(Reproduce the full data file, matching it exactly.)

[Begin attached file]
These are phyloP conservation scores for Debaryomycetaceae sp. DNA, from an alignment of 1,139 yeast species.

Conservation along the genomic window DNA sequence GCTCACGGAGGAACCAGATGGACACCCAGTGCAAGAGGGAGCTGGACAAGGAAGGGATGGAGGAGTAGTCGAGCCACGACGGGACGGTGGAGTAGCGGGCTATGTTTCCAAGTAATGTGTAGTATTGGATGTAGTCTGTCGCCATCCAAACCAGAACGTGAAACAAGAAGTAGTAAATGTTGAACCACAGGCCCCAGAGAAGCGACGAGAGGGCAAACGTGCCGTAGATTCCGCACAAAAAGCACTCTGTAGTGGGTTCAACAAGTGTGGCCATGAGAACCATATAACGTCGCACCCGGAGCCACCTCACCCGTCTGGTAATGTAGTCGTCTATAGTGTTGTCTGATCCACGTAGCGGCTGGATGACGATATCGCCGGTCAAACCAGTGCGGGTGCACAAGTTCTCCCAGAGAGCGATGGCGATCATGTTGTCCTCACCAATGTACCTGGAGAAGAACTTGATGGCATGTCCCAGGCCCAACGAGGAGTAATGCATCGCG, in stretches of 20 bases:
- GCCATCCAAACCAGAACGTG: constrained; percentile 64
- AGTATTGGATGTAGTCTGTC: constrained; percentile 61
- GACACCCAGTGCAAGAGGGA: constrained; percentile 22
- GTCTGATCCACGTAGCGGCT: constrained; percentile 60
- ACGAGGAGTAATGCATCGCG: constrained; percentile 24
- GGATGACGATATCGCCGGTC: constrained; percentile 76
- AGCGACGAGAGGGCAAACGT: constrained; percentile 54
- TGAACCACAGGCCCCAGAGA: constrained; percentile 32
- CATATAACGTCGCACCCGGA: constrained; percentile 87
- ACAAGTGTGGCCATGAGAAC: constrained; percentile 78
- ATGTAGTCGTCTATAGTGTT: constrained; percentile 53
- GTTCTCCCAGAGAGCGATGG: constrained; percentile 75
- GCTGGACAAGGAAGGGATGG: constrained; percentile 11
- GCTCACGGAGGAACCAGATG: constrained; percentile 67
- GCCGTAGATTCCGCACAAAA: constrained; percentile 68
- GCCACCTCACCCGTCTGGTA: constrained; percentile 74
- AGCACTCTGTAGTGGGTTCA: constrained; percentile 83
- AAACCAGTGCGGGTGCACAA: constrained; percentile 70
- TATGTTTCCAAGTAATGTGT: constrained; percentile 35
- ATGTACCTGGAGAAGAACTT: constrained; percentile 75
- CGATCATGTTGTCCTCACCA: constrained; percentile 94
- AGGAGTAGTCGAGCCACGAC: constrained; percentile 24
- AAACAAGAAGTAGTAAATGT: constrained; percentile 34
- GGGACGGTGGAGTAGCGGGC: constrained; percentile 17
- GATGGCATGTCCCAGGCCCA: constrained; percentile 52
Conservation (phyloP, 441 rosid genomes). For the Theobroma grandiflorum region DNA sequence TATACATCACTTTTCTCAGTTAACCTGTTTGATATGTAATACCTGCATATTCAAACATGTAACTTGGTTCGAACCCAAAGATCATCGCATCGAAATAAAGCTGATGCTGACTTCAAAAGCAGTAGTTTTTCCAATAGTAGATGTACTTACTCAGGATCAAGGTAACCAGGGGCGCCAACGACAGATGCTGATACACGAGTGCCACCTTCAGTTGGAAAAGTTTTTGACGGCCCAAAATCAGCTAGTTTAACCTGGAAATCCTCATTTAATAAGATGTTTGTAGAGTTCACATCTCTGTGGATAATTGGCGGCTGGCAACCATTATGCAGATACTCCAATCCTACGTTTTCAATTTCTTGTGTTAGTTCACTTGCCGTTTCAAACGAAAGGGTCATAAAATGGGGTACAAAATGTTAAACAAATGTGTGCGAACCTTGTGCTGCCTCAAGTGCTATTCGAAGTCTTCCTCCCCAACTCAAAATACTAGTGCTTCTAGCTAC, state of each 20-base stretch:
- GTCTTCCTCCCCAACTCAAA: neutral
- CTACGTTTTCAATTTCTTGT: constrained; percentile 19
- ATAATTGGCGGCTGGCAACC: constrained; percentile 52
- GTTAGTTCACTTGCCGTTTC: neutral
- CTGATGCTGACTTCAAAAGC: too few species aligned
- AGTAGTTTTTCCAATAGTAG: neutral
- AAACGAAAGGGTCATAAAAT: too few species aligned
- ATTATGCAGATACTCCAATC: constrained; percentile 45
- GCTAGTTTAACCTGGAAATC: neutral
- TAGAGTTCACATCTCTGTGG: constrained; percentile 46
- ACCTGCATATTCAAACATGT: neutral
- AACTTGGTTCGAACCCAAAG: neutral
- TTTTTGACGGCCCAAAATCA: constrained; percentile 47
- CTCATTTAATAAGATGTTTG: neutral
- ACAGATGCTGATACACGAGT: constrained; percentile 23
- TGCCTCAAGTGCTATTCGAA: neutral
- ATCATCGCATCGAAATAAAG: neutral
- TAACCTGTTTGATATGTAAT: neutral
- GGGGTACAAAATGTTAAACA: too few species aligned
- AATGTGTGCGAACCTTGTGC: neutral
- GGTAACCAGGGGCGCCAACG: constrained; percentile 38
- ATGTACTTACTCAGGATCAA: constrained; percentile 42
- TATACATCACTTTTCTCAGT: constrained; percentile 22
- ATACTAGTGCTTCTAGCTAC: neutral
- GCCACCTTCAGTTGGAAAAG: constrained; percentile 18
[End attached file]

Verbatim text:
These are phyloP conservation scores for Debaryomycetaceae sp. DNA, from an alignment of 1,139 yeast species.

Conservation along the genomic window DNA sequence GCTCACGGAGGAACCAGATGGACACCCAGTGCAAGAGGGAGCTGGACAAGGAAGGGATGGAGGAGTAGTCGAGCCACGACGGGACGGTGGAGTAGCGGGCTATGTTTCCAAGTAATGTGTAGTATTGGATGTAGTCTGTCGCCATCCAAACCAGAACGTGAAACAAGAAGTAGTAAATGTTGAACCACAGGCCCCAGAGAAGCGACGAGAGGGCAAACGTGCCGTAGATTCCGCACAAAAAGCACTCTGTAGTGGGTTCAACAAGTGTGGCCATGAGAACCATATAACGTCGCACCCGGAGCCACCTCACCCGTCTGGTAATGTAGTCGTCTATAGTGTTGTCTGATCCACGTAGCGGCTGGATGACGATATCGCCGGTCAAACCAGTGCGGGTGCACAAGTTCTCCCAGAGAGCGATGGCGATCATGTTGTCCTCACCAATGTACCTGGAGAAGAACTTGATGGCATGTCCCAGGCCCAACGAGGAGTAATGCATCGCG, in stretches of 20 bases:
- GCCATCCAAACCAGAACGTG: constrained; percentile 64
- AGTATTGGATGTAGTCTGTC: constrained; percentile 61
- GACACCCAGTGCAAGAGGGA: constrained; percentile 22
- GTCTGATCCACGTAGCGGCT: constrained; percentile 60
- ACGAGGAGTAATGCATCGCG: constrained; percentile 24
- GGATGACGATATCGCCGGTC: constrained; percentile 76
- AGCGACGAGAGGGCAAACGT: constrained; percentile 54
- TGAACCACAGGCCCCAGAGA: constrained; percentile 32
- CATATAACGTCGCACCCGGA: constrained; percentile 87
- ACAAGTGTGGCCATGAGAAC: constrained; percentile 78
- ATGTAGTCGTCTATAGTGTT: constrained; percentile 53
- GTTCTCCCAGAGAGCGATGG: constrained; percentile 75
- GCTGGACAAGGAAGGGATGG: constrained; percentile 11
- GCTCACGGAGGAACCAGATG: constrained; percentile 67
- GCCGTAGATTCCGCACAAAA: constrained; percentile 68
- GCCACCTCACCCGTCTGGTA: constrained; percentile 74
- AGCACTCTGTAGTGGGTTCA: constrained; percentile 83
- AAACCAGTGCGGGTGCACAA: constrained; percentile 70
- TATGTTTCCAAGTAATGTGT: constrained; percentile 35
- ATGTACCTGGAGAAGAACTT: constrained; percentile 75
- CGATCATGTTGTCCTCACCA: constrained; percentile 94
- AGGAGTAGTCGAGCCACGAC: constrained; percentile 24
- AAACAAGAAGTAGTAAATGT: constrained; percentile 34
- GGGACGGTGGAGTAGCGGGC: constrained; percentile 17
- GATGGCATGTCCCAGGCCCA: constrained; percentile 52
Conservation (phyloP, 441 rosid genomes). For the Theobroma grandiflorum region DNA sequence TATACATCACTTTTCTCAGTTAACCTGTTTGATATGTAATACCTGCATATTCAAACATGTAACTTGGTTCGAACCCAAAGATCATCGCATCGAAATAAAGCTGATGCTGACTTCAAAAGCAGTAGTTTTTCCAATAGTAGATGTACTTACTCAGGATCAAGGTAACCAGGGGCGCCAACGACAGATGCTGATACACGAGTGCCACCTTCAGTTGGAAAAGTTTTTGACGGCCCAAAATCAGCTAGTTTAACCTGGAAATCCTCATTTAATAAGATGTTTGTAGAGTTCACATCTCTGTGGATAATTGGCGGCTGGCAACCATTATGCAGATACTCCAATCCTACGTTTTCAATTTCTTGTGTTAGTTCACTTGCCGTTTCAAACGAAAGGGTCATAAAATGGGGTACAAAATGTTAAACAAATGTGTGCGAACCTTGTGCTGCCTCAAGTGCTATTCGAAGTCTTCCTCCCCAACTCAAAATACTAGTGCTTCTAGCTAC, state of each 20-base stretch:
- GTCTTCCTCCCCAACTCAAA: neutral
- CTACGTTTTCAATTTCTTGT: constrained; percentile 19
- ATAATTGGCGGCTGGCAACC: constrained; percentile 52
- GTTAGTTCACTTGCCGTTTC: neutral
- CTGATGCTGACTTCAAAAGC: too few species aligned
- AGTAGTTTTTCCAATAGTAG: neutral
- AAACGAAAGGGTCATAAAAT: too few species aligned
- ATTATGCAGATACTCCAATC: constrained; percentile 45
- GCTAGTTTAACCTGGAAATC: neutral
- TAGAGTTCACATCTCTGTGG: constrained; percentile 46
- ACCTGCATATTCAAACATGT: neutral
- AACTTGGTTCGAACCCAAAG: neutral
- TTTTTGACGGCCCAAAATCA: constrained; percentile 47
- CTCATTTAATAAGATGTTTG: neutral
- ACAGATGCTGATACACGAGT: constrained; percentile 23
- TGCCTCAAGTGCTATTCGAA: neutral
- ATCATCGCATCGAAATAAAG: neutral
- TAACCTGTTTGATATGTAAT: neutral
- GGGGTACAAAATGTTAAACA: too few species aligned
- AATGTGTGCGAACCTTGTGC: neutral
- GGTAACCAGGGGCGCCAACG: constrained; percentile 38
- ATGTACTTACTCAGGATCAA: constrained; percentile 42
- TATACATCACTTTTCTCAGT: constrained; percentile 22
- ATACTAGTGCTTCTAGCTAC: neutral
- GCCACCTTCAGTTGGAAAAG: constrained; percentile 18